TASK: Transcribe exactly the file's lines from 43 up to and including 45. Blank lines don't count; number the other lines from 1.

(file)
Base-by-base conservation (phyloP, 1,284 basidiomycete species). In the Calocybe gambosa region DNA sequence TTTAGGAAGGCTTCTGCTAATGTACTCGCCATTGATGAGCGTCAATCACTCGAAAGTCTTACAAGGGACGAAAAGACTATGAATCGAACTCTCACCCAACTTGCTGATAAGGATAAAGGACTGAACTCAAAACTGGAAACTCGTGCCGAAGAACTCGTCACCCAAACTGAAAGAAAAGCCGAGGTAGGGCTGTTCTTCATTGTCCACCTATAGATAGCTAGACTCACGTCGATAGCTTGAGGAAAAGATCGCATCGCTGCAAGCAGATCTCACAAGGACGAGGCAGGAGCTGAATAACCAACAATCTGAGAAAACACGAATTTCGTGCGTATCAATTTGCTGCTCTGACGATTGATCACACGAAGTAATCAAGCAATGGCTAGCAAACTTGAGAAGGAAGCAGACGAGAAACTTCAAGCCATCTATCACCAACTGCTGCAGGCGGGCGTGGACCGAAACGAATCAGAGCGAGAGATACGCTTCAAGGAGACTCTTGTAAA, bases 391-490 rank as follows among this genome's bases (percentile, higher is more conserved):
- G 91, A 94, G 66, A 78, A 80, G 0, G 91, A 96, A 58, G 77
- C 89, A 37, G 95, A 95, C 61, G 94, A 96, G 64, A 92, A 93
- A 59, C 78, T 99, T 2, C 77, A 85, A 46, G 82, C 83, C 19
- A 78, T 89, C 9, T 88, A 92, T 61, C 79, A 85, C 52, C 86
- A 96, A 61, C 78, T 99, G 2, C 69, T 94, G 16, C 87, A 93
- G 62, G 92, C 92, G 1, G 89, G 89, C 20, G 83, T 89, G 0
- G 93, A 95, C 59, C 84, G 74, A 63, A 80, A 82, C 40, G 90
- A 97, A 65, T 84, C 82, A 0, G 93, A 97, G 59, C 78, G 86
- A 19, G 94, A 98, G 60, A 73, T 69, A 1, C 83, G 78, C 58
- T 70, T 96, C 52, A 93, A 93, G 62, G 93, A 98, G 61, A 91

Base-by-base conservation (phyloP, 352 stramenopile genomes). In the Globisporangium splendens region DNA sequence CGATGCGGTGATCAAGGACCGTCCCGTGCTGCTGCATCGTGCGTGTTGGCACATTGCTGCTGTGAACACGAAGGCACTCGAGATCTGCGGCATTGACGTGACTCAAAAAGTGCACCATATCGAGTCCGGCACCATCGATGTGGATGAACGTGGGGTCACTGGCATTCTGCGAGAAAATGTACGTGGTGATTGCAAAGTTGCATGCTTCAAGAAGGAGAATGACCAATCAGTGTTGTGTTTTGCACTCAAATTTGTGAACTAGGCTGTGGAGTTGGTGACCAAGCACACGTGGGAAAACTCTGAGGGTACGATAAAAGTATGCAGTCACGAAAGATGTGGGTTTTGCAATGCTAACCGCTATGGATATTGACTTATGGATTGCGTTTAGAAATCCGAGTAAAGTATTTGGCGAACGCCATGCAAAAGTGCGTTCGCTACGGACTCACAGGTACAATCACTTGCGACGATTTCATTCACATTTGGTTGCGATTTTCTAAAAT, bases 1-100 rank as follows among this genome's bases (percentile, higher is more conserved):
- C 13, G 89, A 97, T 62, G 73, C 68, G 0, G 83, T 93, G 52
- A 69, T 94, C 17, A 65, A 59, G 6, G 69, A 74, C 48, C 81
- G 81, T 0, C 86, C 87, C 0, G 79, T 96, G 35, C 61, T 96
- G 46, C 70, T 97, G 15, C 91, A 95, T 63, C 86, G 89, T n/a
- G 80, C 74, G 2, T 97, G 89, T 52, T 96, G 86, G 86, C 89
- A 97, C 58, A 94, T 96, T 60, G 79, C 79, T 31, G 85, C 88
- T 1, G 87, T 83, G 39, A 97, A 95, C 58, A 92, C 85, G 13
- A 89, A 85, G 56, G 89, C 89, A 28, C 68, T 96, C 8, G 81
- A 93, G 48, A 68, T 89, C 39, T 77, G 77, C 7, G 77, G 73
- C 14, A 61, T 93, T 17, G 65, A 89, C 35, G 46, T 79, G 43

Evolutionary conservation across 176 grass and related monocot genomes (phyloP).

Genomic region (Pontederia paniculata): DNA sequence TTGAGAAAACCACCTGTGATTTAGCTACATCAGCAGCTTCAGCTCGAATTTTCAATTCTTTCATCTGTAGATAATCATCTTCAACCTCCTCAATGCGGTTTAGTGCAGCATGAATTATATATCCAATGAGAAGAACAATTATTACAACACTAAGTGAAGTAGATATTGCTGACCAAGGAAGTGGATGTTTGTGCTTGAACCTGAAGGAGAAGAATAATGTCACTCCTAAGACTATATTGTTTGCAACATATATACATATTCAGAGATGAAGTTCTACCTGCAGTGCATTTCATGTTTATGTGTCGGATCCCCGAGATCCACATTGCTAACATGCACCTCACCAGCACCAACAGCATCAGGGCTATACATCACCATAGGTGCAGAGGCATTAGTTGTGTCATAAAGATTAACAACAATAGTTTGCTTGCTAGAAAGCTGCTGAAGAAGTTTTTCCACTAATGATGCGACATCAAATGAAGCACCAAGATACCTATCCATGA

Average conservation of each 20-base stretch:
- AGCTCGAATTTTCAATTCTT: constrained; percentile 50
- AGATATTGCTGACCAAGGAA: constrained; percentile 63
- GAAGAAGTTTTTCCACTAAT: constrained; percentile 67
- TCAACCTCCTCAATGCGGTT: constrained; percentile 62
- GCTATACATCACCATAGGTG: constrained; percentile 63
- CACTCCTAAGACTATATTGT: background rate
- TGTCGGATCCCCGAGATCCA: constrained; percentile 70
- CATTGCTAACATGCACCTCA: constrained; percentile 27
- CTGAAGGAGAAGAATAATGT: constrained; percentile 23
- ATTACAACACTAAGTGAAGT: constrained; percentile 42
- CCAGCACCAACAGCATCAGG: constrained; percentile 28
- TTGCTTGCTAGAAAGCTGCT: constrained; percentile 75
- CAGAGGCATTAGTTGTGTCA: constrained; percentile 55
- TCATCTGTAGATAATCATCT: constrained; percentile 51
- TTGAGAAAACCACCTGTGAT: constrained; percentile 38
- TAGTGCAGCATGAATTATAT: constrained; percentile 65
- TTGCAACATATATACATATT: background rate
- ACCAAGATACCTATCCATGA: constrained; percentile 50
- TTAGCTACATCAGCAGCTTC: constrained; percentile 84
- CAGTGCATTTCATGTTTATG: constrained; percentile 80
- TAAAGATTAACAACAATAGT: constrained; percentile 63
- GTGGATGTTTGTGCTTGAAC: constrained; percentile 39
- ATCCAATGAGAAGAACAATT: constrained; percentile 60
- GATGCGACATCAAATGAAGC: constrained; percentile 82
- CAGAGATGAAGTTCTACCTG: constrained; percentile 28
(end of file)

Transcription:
- ACCAAGATACCTATCCATGA: constrained; percentile 50
- TTAGCTACATCAGCAGCTTC: constrained; percentile 84
- CAGTGCATTTCATGTTTATG: constrained; percentile 80